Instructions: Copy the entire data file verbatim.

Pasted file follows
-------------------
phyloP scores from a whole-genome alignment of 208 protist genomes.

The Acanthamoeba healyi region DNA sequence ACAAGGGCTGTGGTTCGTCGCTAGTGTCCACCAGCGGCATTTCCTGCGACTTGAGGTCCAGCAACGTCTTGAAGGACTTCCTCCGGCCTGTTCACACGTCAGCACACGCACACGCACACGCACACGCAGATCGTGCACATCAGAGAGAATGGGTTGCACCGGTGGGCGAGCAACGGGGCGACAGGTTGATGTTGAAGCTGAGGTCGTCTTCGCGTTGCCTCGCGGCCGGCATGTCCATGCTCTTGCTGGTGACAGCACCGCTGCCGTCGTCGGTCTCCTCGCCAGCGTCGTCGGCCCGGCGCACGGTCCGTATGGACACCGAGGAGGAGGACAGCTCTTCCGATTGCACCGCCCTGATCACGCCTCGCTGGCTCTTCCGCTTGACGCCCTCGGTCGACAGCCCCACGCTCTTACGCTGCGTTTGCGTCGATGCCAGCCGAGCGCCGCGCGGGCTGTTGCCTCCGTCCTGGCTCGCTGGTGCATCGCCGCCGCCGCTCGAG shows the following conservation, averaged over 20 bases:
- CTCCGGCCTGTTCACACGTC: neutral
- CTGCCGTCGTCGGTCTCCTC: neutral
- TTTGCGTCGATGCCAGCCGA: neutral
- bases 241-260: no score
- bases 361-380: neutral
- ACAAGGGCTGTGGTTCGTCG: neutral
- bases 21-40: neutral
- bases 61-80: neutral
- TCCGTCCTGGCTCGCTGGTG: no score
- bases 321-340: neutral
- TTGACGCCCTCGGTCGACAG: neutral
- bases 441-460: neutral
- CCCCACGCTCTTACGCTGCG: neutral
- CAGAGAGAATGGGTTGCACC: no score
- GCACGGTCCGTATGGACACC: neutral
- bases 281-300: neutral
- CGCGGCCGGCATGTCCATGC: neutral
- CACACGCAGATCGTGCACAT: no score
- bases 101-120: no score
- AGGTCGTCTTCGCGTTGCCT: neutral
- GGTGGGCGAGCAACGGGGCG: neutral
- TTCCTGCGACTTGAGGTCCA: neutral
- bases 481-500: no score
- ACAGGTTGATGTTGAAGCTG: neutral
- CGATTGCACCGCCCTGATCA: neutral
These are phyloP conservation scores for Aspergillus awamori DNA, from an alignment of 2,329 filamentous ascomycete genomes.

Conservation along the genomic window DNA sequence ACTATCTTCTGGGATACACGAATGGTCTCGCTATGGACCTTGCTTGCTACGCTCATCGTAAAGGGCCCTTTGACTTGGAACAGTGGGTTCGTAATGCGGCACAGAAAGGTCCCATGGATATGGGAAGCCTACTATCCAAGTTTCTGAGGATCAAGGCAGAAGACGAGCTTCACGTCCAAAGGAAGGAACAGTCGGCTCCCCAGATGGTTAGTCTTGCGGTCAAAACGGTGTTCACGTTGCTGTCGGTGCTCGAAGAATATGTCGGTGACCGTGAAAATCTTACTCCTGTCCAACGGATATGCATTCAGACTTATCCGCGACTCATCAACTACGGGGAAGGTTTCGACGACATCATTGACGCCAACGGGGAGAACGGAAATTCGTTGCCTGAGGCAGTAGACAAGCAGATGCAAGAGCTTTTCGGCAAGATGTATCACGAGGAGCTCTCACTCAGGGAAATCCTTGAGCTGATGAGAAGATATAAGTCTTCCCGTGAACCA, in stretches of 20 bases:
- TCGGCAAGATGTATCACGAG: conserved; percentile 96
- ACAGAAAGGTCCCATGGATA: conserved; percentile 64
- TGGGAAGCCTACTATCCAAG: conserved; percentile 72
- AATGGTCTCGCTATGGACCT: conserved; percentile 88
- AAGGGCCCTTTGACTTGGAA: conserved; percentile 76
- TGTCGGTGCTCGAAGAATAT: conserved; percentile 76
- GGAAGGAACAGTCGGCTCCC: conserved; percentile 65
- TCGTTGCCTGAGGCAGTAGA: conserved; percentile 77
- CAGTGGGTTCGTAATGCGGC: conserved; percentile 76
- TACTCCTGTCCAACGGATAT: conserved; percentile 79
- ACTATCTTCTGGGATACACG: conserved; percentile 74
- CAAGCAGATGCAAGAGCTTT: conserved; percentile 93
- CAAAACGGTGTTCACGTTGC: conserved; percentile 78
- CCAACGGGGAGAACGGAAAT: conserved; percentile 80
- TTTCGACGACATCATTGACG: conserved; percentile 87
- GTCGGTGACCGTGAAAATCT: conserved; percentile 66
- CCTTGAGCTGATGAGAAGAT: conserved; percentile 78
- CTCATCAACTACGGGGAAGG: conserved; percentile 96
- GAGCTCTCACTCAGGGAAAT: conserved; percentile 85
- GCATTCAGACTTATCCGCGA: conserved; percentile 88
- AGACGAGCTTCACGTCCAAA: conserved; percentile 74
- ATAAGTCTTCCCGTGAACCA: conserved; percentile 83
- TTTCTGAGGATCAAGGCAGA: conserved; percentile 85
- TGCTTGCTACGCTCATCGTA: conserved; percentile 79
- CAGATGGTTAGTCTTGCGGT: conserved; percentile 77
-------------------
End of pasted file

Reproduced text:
phyloP scores from a whole-genome alignment of 208 protist genomes.

The Acanthamoeba healyi region DNA sequence ACAAGGGCTGTGGTTCGTCGCTAGTGTCCACCAGCGGCATTTCCTGCGACTTGAGGTCCAGCAACGTCTTGAAGGACTTCCTCCGGCCTGTTCACACGTCAGCACACGCACACGCACACGCACACGCAGATCGTGCACATCAGAGAGAATGGGTTGCACCGGTGGGCGAGCAACGGGGCGACAGGTTGATGTTGAAGCTGAGGTCGTCTTCGCGTTGCCTCGCGGCCGGCATGTCCATGCTCTTGCTGGTGACAGCACCGCTGCCGTCGTCGGTCTCCTCGCCAGCGTCGTCGGCCCGGCGCACGGTCCGTATGGACACCGAGGAGGAGGACAGCTCTTCCGATTGCACCGCCCTGATCACGCCTCGCTGGCTCTTCCGCTTGACGCCCTCGGTCGACAGCCCCACGCTCTTACGCTGCGTTTGCGTCGATGCCAGCCGAGCGCCGCGCGGGCTGTTGCCTCCGTCCTGGCTCGCTGGTGCATCGCCGCCGCCGCTCGAG shows the following conservation, averaged over 20 bases:
- CTCCGGCCTGTTCACACGTC: neutral
- CTGCCGTCGTCGGTCTCCTC: neutral
- TTTGCGTCGATGCCAGCCGA: neutral
- bases 241-260: no score
- bases 361-380: neutral
- ACAAGGGCTGTGGTTCGTCG: neutral
- bases 21-40: neutral
- bases 61-80: neutral
- TCCGTCCTGGCTCGCTGGTG: no score
- bases 321-340: neutral
- TTGACGCCCTCGGTCGACAG: neutral
- bases 441-460: neutral
- CCCCACGCTCTTACGCTGCG: neutral
- CAGAGAGAATGGGTTGCACC: no score
- GCACGGTCCGTATGGACACC: neutral
- bases 281-300: neutral
- CGCGGCCGGCATGTCCATGC: neutral
- CACACGCAGATCGTGCACAT: no score
- bases 101-120: no score
- AGGTCGTCTTCGCGTTGCCT: neutral
- GGTGGGCGAGCAACGGGGCG: neutral
- TTCCTGCGACTTGAGGTCCA: neutral
- bases 481-500: no score
- ACAGGTTGATGTTGAAGCTG: neutral
- CGATTGCACCGCCCTGATCA: neutral
These are phyloP conservation scores for Aspergillus awamori DNA, from an alignment of 2,329 filamentous ascomycete genomes.

Conservation along the genomic window DNA sequence ACTATCTTCTGGGATACACGAATGGTCTCGCTATGGACCTTGCTTGCTACGCTCATCGTAAAGGGCCCTTTGACTTGGAACAGTGGGTTCGTAATGCGGCACAGAAAGGTCCCATGGATATGGGAAGCCTACTATCCAAGTTTCTGAGGATCAAGGCAGAAGACGAGCTTCACGTCCAAAGGAAGGAACAGTCGGCTCCCCAGATGGTTAGTCTTGCGGTCAAAACGGTGTTCACGTTGCTGTCGGTGCTCGAAGAATATGTCGGTGACCGTGAAAATCTTACTCCTGTCCAACGGATATGCATTCAGACTTATCCGCGACTCATCAACTACGGGGAAGGTTTCGACGACATCATTGACGCCAACGGGGAGAACGGAAATTCGTTGCCTGAGGCAGTAGACAAGCAGATGCAAGAGCTTTTCGGCAAGATGTATCACGAGGAGCTCTCACTCAGGGAAATCCTTGAGCTGATGAGAAGATATAAGTCTTCCCGTGAACCA, in stretches of 20 bases:
- TCGGCAAGATGTATCACGAG: conserved; percentile 96
- ACAGAAAGGTCCCATGGATA: conserved; percentile 64
- TGGGAAGCCTACTATCCAAG: conserved; percentile 72
- AATGGTCTCGCTATGGACCT: conserved; percentile 88
- AAGGGCCCTTTGACTTGGAA: conserved; percentile 76
- TGTCGGTGCTCGAAGAATAT: conserved; percentile 76
- GGAAGGAACAGTCGGCTCCC: conserved; percentile 65
- TCGTTGCCTGAGGCAGTAGA: conserved; percentile 77
- CAGTGGGTTCGTAATGCGGC: conserved; percentile 76
- TACTCCTGTCCAACGGATAT: conserved; percentile 79
- ACTATCTTCTGGGATACACG: conserved; percentile 74
- CAAGCAGATGCAAGAGCTTT: conserved; percentile 93
- CAAAACGGTGTTCACGTTGC: conserved; percentile 78
- CCAACGGGGAGAACGGAAAT: conserved; percentile 80
- TTTCGACGACATCATTGACG: conserved; percentile 87
- GTCGGTGACCGTGAAAATCT: conserved; percentile 66
- CCTTGAGCTGATGAGAAGAT: conserved; percentile 78
- CTCATCAACTACGGGGAAGG: conserved; percentile 96
- GAGCTCTCACTCAGGGAAAT: conserved; percentile 85
- GCATTCAGACTTATCCGCGA: conserved; percentile 88
- AGACGAGCTTCACGTCCAAA: conserved; percentile 74
- ATAAGTCTTCCCGTGAACCA: conserved; percentile 83
- TTTCTGAGGATCAAGGCAGA: conserved; percentile 85
- TGCTTGCTACGCTCATCGTA: conserved; percentile 79
- CAGATGGTTAGTCTTGCGGT: conserved; percentile 77